# Thread: Given 5 polynomiums... How do you decide which is a basis for a vector space?

1. ## Re: Given 5 polynomiums... How do you decide which is a basis for a vector space?

Okay, I think I get it now. :-)
So to use a new example:
If we have the subspace P(4)=0 in P_2(R), and there are the following polynomials:
$\displaystyle 4-x, 4-x^2, 8-2x, 16-8x+x^2, 12-7x+x^2$

In order to satisfy P(4)=0 we know that 1 root is (x-4) since x=4 and inserted it gives us 4-4=0. Thus if we look at the polynomials and factorize them with this root, we can sort out which polynomials that fit as a basis:

The first polynomial satisfies since: (x-4)(-0.5-0.5)=4-x
The second polynomial cannot be factorized with (x-4) so we'll sort that one out.
The third polynomial satisfies: (x-4)(1-3)=8-2x
The fourth polynomial satisfies: (x-4)(x-4)=16-8x+x^2
The fifth polynomial satisfies aswell: (x-4)(x-3)=12-7x+x^2

So 4 of our 5 polynomials seem to be a basis in our subspace which means that our subspace has 4 elements and thus 4 dimensions.

2. ## Re: Given 5 polynomiums... How do you decide which is a basis for a vector space?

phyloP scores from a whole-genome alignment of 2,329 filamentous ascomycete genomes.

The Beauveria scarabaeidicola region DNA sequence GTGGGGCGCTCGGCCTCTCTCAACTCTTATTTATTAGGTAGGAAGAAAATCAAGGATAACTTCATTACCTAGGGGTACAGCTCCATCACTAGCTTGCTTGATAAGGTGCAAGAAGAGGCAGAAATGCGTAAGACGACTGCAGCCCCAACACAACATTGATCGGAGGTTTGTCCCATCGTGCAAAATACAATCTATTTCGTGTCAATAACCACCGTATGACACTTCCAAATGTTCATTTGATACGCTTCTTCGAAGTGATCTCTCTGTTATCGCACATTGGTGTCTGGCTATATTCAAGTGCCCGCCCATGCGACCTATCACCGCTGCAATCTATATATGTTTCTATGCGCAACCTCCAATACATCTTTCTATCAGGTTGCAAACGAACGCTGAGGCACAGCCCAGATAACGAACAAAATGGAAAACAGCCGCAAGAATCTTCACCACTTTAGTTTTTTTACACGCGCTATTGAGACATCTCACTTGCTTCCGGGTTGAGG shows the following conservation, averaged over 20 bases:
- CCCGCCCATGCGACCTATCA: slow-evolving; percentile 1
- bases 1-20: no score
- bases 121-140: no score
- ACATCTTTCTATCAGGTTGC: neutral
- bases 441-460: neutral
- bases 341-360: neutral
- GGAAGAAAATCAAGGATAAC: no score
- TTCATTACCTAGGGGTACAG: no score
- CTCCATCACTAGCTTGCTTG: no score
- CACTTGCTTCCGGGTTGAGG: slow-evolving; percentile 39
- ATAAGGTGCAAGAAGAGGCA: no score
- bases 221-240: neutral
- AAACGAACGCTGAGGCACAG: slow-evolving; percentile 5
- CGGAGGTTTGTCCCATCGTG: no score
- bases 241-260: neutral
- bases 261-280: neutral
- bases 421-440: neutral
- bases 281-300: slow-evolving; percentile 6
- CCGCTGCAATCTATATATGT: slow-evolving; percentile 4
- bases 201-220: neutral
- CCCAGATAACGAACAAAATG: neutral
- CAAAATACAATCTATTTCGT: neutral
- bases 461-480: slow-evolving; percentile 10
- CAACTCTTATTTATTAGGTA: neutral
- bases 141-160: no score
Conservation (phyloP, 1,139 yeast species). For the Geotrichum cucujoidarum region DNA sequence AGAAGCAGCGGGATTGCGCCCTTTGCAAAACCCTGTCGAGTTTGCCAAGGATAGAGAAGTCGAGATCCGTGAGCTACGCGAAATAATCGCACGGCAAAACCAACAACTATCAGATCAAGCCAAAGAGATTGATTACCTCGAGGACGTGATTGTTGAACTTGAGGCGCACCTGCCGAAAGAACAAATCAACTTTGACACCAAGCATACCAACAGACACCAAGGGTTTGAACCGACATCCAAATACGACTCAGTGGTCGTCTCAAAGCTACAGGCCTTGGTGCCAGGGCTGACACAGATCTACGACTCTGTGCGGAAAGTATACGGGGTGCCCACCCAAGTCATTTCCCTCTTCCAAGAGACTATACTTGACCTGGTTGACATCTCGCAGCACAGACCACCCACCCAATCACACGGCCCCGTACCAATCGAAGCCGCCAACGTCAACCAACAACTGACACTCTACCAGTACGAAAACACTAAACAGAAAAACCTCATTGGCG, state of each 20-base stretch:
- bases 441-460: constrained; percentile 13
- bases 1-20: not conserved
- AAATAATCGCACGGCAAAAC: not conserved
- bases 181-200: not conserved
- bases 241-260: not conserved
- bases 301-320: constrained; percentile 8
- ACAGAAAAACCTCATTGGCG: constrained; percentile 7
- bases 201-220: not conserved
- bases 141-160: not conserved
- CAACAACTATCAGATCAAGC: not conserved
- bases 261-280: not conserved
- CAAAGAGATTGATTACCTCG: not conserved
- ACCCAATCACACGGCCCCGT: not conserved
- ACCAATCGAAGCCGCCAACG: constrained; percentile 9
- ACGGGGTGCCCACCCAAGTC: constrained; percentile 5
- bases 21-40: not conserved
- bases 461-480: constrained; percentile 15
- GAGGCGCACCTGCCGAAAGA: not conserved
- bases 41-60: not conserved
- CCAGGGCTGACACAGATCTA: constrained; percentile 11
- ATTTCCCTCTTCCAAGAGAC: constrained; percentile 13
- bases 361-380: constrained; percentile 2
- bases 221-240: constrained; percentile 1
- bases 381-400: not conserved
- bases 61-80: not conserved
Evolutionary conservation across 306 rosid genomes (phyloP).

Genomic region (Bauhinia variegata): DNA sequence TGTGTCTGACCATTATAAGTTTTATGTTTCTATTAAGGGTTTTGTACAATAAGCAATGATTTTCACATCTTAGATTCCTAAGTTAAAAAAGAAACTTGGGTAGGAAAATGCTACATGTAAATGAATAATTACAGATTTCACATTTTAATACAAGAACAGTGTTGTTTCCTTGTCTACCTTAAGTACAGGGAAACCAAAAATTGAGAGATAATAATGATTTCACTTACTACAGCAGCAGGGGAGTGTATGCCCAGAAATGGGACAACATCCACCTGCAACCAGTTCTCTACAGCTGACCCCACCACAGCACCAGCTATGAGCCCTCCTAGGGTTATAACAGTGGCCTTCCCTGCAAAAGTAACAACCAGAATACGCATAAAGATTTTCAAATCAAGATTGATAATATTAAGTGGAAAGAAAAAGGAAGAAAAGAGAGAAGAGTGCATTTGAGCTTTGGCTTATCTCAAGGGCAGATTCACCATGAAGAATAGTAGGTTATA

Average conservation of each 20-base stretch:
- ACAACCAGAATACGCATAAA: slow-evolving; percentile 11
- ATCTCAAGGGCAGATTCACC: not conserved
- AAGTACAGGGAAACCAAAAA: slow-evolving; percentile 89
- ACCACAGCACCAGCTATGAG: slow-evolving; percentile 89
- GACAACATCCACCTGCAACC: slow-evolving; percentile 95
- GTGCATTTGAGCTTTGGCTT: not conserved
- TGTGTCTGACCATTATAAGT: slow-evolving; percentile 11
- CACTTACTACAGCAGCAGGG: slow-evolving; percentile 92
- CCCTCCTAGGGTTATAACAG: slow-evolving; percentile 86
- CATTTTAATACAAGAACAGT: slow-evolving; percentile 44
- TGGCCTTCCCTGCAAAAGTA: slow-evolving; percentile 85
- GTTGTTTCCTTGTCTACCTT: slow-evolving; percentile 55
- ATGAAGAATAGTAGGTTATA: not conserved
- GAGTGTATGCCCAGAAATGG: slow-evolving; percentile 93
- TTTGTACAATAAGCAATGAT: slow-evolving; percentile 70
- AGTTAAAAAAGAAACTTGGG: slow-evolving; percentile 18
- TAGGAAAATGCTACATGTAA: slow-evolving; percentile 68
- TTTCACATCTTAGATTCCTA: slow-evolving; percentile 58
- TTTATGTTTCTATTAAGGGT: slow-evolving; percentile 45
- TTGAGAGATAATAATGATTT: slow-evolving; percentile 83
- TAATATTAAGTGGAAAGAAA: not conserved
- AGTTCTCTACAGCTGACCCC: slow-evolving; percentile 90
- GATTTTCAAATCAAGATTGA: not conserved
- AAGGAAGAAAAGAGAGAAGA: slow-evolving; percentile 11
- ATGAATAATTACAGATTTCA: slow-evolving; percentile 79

no, you have to check for linear independence. P2(R) has only 3 dimensions to begin with, how could a 4 dimensional space be a subspace?

and the subspace has lots more than 4 elements, subspaces have an infinite number of elements. you're looking for a basis. a basis isn't just any collection of elements. they have to be linearly independent, and they have to span. this is important. you have to eliminate polynomials that can be written as linear combinations of other ones in your set.

3. ## Re: Given 5 polynomiums... How do you decide which is a basis for a vector space?

So if we create an equation system with the 4 polynomials that we have and put them into a matrix and then apply reduced row echelon, we find that its rank is 2.
That means that our subspace has the dimension 2 since it's rank is equal to its dimension.
Therefore we need to find 2 elements (2 of our 4 polynomials) that together are linear independent and thus create a basis for our subspace.

Looking at the polynomials, (4-x) and (8-2x) are linear dependent since one is just multiplied with a factor 2.
But 16-8x+x^2 and 12-7x+x^2 are together ilnear independent and thus they form a basis for the subspace.
So these two polynomials are 1 out of many posibilities for a basis in the subspace.

4. ## Re: Given 5 polynomiums... How do you decide which is a basis for a vector space?

well a basis has to be linearly independent...but to span the subspace we're looking at, they individual polynomials also have to BE in that space.

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